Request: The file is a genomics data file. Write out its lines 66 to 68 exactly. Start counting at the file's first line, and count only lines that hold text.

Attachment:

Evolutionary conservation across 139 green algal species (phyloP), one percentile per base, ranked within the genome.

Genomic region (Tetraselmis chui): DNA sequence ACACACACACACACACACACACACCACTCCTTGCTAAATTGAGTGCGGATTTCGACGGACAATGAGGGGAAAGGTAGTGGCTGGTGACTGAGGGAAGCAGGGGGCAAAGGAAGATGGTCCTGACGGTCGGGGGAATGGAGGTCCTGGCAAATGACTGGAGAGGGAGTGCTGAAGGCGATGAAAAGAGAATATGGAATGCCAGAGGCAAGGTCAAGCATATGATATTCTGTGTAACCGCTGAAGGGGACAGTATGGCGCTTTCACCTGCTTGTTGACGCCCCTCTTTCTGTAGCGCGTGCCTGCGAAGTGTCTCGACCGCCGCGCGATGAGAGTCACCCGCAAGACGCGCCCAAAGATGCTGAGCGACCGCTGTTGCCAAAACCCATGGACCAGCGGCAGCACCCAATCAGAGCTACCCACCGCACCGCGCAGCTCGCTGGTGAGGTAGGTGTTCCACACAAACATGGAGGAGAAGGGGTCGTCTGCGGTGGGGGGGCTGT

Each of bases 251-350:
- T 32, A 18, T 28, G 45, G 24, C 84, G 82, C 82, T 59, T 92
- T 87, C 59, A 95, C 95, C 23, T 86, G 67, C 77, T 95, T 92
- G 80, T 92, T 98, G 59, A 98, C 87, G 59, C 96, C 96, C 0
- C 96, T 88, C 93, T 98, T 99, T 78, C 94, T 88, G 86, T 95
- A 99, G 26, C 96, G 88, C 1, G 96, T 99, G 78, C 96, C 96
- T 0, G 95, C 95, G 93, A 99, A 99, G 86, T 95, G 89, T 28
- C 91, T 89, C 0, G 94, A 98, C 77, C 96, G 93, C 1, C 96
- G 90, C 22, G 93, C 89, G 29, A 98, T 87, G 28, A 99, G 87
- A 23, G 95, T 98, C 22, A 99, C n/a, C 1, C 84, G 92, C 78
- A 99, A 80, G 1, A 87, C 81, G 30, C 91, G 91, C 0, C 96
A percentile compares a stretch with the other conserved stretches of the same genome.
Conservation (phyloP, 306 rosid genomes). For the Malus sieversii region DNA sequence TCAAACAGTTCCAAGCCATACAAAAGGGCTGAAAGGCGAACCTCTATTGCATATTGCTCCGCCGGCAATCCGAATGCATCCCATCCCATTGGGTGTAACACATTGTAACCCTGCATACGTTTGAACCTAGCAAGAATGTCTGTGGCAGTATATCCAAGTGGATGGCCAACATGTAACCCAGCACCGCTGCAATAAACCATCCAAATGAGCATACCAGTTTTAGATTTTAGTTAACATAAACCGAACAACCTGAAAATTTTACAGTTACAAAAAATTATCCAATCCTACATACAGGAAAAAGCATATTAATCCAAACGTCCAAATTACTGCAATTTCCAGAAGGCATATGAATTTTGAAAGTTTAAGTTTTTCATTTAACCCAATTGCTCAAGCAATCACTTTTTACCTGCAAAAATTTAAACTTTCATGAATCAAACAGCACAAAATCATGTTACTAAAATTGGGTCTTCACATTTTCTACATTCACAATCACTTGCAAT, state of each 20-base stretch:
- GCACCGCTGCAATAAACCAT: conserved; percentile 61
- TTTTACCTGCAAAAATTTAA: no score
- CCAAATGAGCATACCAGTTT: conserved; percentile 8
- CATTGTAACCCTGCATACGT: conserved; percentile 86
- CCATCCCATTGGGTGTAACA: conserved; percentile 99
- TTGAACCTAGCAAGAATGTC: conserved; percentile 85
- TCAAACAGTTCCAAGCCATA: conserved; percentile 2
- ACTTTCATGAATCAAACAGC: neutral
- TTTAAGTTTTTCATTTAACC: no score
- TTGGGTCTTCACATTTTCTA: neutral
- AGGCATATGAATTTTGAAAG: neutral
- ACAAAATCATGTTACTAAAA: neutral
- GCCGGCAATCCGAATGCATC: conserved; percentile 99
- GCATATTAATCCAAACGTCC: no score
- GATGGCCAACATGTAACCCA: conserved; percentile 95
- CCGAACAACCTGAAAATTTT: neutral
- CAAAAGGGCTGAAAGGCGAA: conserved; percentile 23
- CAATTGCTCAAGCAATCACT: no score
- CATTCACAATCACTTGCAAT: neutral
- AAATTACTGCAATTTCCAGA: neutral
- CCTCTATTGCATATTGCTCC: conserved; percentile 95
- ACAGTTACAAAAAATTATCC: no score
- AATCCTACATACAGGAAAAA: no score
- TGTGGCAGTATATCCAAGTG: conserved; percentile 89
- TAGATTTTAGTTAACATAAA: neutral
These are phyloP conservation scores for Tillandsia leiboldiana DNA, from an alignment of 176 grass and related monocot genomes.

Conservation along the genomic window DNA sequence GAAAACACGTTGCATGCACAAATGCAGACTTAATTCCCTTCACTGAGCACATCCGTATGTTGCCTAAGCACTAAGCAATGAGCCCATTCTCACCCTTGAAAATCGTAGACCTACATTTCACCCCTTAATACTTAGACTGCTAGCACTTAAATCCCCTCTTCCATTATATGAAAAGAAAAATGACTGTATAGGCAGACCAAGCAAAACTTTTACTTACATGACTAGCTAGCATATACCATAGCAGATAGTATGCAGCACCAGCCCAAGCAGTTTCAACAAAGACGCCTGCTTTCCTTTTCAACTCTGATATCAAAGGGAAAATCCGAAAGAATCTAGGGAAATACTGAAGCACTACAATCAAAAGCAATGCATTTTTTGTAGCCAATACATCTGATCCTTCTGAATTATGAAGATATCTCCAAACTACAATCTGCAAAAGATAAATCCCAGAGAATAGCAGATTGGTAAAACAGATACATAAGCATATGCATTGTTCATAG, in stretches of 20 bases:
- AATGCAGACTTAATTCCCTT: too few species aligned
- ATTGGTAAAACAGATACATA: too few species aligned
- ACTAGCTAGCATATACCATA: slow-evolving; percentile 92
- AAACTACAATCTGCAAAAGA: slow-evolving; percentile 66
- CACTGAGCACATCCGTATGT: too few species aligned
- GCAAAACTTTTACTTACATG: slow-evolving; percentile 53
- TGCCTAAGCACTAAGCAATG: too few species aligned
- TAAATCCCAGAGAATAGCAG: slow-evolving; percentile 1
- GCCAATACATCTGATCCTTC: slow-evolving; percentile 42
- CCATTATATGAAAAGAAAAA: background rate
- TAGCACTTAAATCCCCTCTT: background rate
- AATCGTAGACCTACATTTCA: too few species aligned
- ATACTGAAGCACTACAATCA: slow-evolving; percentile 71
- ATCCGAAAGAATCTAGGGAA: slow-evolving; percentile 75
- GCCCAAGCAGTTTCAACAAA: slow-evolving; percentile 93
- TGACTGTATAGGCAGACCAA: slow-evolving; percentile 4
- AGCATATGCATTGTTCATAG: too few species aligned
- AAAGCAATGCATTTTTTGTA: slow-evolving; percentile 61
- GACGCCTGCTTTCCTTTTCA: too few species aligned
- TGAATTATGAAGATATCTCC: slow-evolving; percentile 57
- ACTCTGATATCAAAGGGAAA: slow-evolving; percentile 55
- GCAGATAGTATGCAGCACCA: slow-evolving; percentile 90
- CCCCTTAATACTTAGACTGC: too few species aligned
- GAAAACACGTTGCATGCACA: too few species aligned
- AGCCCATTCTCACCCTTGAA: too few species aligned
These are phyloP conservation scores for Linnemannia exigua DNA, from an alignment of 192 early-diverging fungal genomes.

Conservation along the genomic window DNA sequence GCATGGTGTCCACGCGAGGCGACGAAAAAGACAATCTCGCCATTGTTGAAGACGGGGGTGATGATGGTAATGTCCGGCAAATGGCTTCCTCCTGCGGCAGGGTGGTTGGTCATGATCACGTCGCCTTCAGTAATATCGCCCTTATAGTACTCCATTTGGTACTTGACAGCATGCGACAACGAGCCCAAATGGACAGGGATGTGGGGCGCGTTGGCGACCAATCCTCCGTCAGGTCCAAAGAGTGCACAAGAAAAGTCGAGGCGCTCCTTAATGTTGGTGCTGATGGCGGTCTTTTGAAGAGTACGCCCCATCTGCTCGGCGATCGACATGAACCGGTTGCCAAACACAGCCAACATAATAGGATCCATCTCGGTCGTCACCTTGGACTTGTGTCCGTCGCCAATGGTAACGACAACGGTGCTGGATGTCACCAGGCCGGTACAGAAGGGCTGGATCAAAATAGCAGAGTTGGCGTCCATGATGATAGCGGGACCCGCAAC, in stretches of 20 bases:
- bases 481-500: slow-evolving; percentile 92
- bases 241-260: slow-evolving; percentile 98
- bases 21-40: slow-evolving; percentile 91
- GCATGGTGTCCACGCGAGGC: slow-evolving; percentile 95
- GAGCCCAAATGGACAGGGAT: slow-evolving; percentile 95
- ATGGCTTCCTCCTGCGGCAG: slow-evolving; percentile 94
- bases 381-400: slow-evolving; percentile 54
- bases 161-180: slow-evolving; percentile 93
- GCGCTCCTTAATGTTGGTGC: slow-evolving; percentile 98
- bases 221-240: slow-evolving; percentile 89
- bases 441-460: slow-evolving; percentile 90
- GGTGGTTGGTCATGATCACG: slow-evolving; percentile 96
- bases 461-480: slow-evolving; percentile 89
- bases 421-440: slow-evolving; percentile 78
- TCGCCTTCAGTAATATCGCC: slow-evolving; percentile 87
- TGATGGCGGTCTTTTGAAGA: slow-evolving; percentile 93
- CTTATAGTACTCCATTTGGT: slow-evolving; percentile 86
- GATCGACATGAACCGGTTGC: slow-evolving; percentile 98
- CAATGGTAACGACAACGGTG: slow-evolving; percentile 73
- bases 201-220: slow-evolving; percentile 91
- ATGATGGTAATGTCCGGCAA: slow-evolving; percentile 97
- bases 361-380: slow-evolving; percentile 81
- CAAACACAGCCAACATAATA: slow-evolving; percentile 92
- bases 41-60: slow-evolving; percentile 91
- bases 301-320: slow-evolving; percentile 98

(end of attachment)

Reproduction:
- GAAAACACGTTGCATGCACA: too few species aligned
- AGCCCATTCTCACCCTTGAA: too few species aligned
These are phyloP conservation scores for Linnemannia exigua DNA, from an alignment of 192 early-diverging fungal genomes.